Bhago Devi, wife of a small time farmer of Railon Khurd in district Ropar, no longer stores drinking water in in the containers in his house. Till a few years, this was a daily routine for her as the fear of water going out of stock would always loom large. But ever since the management and maintenance of water supply was handed over to the villagers in her village, there is a big respite as now there is a 24 hour water supply in every household.
Railon Khurd is one of the eight villages in Punjab where life has changed for the inhabitants with a 24 hour supply of water in the villages. Other villages which have become part of path breaking projects are Chitmali, Paprala, Rasulpur Dedran, Manhera Jattan of Fatehgarh Sahib village Singhpura and Sitabgarh. The villagers here have been able to get this amenity with the help of collaborative efforts from the Punjab government and the World Bank.
According to Priya Ojha a community mobilization specialist, this was possible because of zeal and enthusiasm of villagers, particularly the women. Under the project, the villagers are made to have complete control over the availability and supply of water and revenue collection. This is a real democratic scheme which imbibes the concept of by the people for the people and of the people.
In fact it was due to the holistic approach and sustained efforts of the state leadership that the number of villages having 24 hours water supply has risen substantially in last few years. The investment for each scheme was between Rs. 37 lakh to Rs 58 lakhs. Under the scheme, a piped distribution network has to be built to households by accessing ground water aquifers or canal water, and also overhead reservoirs to store the water.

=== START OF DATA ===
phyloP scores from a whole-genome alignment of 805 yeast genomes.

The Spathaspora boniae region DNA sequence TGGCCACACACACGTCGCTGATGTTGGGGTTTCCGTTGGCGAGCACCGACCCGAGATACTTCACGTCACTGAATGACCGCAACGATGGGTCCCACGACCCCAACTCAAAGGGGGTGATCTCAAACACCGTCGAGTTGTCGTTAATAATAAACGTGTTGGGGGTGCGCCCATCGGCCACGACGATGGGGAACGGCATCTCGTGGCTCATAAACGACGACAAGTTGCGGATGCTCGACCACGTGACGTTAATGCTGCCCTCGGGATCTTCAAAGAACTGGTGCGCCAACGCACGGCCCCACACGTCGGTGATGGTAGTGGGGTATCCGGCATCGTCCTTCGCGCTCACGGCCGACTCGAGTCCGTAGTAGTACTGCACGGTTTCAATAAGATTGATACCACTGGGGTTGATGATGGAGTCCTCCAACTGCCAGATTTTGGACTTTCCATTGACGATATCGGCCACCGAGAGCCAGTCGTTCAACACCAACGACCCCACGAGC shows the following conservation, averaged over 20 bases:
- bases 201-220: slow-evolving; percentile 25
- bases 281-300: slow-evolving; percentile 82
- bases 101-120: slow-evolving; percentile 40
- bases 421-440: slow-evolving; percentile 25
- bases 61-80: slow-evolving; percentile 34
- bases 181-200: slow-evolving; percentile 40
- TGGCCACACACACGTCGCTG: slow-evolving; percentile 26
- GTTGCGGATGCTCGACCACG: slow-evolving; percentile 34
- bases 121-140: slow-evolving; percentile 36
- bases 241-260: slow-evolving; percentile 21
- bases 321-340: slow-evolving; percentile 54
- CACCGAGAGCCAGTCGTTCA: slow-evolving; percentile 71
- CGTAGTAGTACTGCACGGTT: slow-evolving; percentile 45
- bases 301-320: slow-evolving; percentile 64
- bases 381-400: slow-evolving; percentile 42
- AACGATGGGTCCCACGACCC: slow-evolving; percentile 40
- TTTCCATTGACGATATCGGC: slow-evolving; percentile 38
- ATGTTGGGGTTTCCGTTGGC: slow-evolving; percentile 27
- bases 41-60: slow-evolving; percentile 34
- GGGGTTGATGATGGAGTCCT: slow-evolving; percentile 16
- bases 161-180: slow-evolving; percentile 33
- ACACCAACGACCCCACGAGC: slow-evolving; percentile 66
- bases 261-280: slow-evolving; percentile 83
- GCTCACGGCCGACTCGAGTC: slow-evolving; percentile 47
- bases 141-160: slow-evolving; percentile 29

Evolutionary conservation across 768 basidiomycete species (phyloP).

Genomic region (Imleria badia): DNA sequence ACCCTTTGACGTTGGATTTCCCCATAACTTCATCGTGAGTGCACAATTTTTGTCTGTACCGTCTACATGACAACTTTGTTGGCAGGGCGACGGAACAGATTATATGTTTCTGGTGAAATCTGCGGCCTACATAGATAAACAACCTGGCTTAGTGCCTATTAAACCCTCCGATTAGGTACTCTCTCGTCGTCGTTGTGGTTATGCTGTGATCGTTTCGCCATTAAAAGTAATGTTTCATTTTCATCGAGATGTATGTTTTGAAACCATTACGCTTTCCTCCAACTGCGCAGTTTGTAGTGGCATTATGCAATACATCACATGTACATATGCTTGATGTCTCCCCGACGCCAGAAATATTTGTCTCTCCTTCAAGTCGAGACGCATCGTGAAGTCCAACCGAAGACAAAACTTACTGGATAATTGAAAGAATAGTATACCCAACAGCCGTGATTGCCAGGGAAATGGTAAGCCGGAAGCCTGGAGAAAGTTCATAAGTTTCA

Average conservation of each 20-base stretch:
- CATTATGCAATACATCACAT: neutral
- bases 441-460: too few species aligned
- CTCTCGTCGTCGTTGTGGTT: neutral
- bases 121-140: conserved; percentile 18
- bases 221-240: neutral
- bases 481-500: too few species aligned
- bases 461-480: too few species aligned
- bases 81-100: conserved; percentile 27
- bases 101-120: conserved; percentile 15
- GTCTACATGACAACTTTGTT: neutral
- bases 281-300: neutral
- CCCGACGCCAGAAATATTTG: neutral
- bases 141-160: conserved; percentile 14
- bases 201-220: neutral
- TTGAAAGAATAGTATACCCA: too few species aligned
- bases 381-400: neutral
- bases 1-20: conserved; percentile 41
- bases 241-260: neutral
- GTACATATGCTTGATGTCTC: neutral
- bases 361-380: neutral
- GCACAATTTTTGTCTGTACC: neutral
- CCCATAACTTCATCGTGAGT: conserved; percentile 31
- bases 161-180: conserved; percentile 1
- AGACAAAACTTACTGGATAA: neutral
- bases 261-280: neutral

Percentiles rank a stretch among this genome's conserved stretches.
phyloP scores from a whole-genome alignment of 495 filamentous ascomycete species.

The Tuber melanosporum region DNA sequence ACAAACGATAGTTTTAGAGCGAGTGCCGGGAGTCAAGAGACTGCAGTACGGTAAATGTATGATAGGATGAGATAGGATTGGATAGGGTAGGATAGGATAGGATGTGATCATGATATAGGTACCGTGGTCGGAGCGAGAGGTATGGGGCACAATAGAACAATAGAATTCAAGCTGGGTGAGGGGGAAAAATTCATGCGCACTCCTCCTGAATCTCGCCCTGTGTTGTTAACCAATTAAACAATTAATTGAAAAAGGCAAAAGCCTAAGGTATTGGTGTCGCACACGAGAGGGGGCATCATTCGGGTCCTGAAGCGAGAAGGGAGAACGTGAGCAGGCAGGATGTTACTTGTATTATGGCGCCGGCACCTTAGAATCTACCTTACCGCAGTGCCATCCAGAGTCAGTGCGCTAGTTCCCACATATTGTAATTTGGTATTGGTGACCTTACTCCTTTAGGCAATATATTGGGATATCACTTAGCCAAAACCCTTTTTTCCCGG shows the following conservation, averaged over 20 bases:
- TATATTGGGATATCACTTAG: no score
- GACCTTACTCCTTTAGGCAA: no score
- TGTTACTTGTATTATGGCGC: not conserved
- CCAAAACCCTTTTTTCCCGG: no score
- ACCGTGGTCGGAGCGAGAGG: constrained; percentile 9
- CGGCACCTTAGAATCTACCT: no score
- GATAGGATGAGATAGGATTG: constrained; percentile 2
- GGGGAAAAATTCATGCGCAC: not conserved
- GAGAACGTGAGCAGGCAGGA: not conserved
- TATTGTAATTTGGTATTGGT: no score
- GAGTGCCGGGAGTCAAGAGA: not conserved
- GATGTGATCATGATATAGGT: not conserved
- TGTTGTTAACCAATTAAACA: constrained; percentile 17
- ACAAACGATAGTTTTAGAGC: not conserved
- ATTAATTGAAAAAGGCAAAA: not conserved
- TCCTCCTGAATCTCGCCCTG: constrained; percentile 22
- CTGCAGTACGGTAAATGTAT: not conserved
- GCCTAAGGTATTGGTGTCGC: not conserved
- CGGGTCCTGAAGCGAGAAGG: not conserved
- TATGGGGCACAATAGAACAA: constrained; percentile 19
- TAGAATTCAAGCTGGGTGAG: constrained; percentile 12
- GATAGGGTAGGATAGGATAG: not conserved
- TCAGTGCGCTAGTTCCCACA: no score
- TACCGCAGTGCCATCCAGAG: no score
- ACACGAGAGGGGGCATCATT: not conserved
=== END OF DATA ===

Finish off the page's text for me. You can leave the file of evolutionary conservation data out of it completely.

Challenges which were dealt with
With ever rising demand of water due to growing population and the ground water level going down, improving water supply in the villages has been one of the biggest challenges for the state government. Still about 17% of villages in Punjab do not have water supply systems at all, while in the remaining there is only intermittent supply. Besides there are areas which have heavily contaminated water. Initially villagers were reluctant to opt for the scheme and make contribution. For making it financially viable in an average village of about 22 households at least 70 % of households had to take water connections. Despite several awareness campaigns like Information, Education and Communication (IEC) campaigns, when villagers did not show much interest in the programme, the cost sharing provisions were modified. As per the new provisions upper limits for community contributions were slashed from Rs.1,500 to Rs. 800. The amount for contributions was further lowered for border villages and others which were vulnerable to floods.
For effective implementation, audits were linked with the release of funds and the panchayat records were regularly updated. This ensured that there was no delay in the release of funds and the implementation was executed as per the plans.